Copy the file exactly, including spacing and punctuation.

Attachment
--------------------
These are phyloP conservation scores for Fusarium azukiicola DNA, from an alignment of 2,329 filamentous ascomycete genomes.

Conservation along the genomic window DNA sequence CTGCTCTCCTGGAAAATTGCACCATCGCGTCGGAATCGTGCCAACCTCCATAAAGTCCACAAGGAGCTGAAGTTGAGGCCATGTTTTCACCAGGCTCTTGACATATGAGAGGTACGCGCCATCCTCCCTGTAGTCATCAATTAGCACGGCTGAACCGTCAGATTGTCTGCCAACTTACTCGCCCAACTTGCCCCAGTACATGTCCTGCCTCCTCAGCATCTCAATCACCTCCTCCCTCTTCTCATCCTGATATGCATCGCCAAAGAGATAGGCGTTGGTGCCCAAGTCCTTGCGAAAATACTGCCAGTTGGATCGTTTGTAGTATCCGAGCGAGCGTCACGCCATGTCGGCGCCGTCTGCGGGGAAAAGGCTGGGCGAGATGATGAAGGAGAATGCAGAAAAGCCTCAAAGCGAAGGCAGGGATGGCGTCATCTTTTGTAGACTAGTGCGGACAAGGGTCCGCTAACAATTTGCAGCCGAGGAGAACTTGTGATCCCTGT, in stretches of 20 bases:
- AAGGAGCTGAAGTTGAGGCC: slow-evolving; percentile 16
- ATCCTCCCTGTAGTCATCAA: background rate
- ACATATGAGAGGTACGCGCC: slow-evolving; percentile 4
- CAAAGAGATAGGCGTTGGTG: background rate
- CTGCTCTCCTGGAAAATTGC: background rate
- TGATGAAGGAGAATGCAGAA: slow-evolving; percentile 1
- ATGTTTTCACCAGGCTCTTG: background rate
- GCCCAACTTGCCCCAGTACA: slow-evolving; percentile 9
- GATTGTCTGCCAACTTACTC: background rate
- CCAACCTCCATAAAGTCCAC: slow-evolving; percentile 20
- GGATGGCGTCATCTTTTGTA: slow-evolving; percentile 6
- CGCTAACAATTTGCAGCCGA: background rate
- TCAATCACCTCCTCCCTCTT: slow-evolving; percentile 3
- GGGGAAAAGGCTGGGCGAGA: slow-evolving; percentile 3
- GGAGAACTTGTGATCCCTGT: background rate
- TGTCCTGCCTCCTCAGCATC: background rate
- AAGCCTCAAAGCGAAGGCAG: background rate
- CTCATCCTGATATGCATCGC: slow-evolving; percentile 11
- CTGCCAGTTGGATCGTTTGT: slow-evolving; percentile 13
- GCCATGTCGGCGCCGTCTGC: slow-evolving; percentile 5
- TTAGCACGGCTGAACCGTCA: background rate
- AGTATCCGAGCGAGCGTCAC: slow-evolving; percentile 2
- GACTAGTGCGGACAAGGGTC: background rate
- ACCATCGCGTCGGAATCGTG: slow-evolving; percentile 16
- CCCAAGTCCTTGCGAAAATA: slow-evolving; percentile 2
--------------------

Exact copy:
These are phyloP conservation scores for Fusarium azukiicola DNA, from an alignment of 2,329 filamentous ascomycete genomes.

Conservation along the genomic window DNA sequence CTGCTCTCCTGGAAAATTGCACCATCGCGTCGGAATCGTGCCAACCTCCATAAAGTCCACAAGGAGCTGAAGTTGAGGCCATGTTTTCACCAGGCTCTTGACATATGAGAGGTACGCGCCATCCTCCCTGTAGTCATCAATTAGCACGGCTGAACCGTCAGATTGTCTGCCAACTTACTCGCCCAACTTGCCCCAGTACATGTCCTGCCTCCTCAGCATCTCAATCACCTCCTCCCTCTTCTCATCCTGATATGCATCGCCAAAGAGATAGGCGTTGGTGCCCAAGTCCTTGCGAAAATACTGCCAGTTGGATCGTTTGTAGTATCCGAGCGAGCGTCACGCCATGTCGGCGCCGTCTGCGGGGAAAAGGCTGGGCGAGATGATGAAGGAGAATGCAGAAAAGCCTCAAAGCGAAGGCAGGGATGGCGTCATCTTTTGTAGACTAGTGCGGACAAGGGTCCGCTAACAATTTGCAGCCGAGGAGAACTTGTGATCCCTGT, in stretches of 20 bases:
- AAGGAGCTGAAGTTGAGGCC: slow-evolving; percentile 16
- ATCCTCCCTGTAGTCATCAA: background rate
- ACATATGAGAGGTACGCGCC: slow-evolving; percentile 4
- CAAAGAGATAGGCGTTGGTG: background rate
- CTGCTCTCCTGGAAAATTGC: background rate
- TGATGAAGGAGAATGCAGAA: slow-evolving; percentile 1
- ATGTTTTCACCAGGCTCTTG: background rate
- GCCCAACTTGCCCCAGTACA: slow-evolving; percentile 9
- GATTGTCTGCCAACTTACTC: background rate
- CCAACCTCCATAAAGTCCAC: slow-evolving; percentile 20
- GGATGGCGTCATCTTTTGTA: slow-evolving; percentile 6
- CGCTAACAATTTGCAGCCGA: background rate
- TCAATCACCTCCTCCCTCTT: slow-evolving; percentile 3
- GGGGAAAAGGCTGGGCGAGA: slow-evolving; percentile 3
- GGAGAACTTGTGATCCCTGT: background rate
- TGTCCTGCCTCCTCAGCATC: background rate
- AAGCCTCAAAGCGAAGGCAG: background rate
- CTCATCCTGATATGCATCGC: slow-evolving; percentile 11
- CTGCCAGTTGGATCGTTTGT: slow-evolving; percentile 13
- GCCATGTCGGCGCCGTCTGC: slow-evolving; percentile 5
- TTAGCACGGCTGAACCGTCA: background rate
- AGTATCCGAGCGAGCGTCAC: slow-evolving; percentile 2
- GACTAGTGCGGACAAGGGTC: background rate
- ACCATCGCGTCGGAATCGTG: slow-evolving; percentile 16
- CCCAAGTCCTTGCGAAAATA: slow-evolving; percentile 2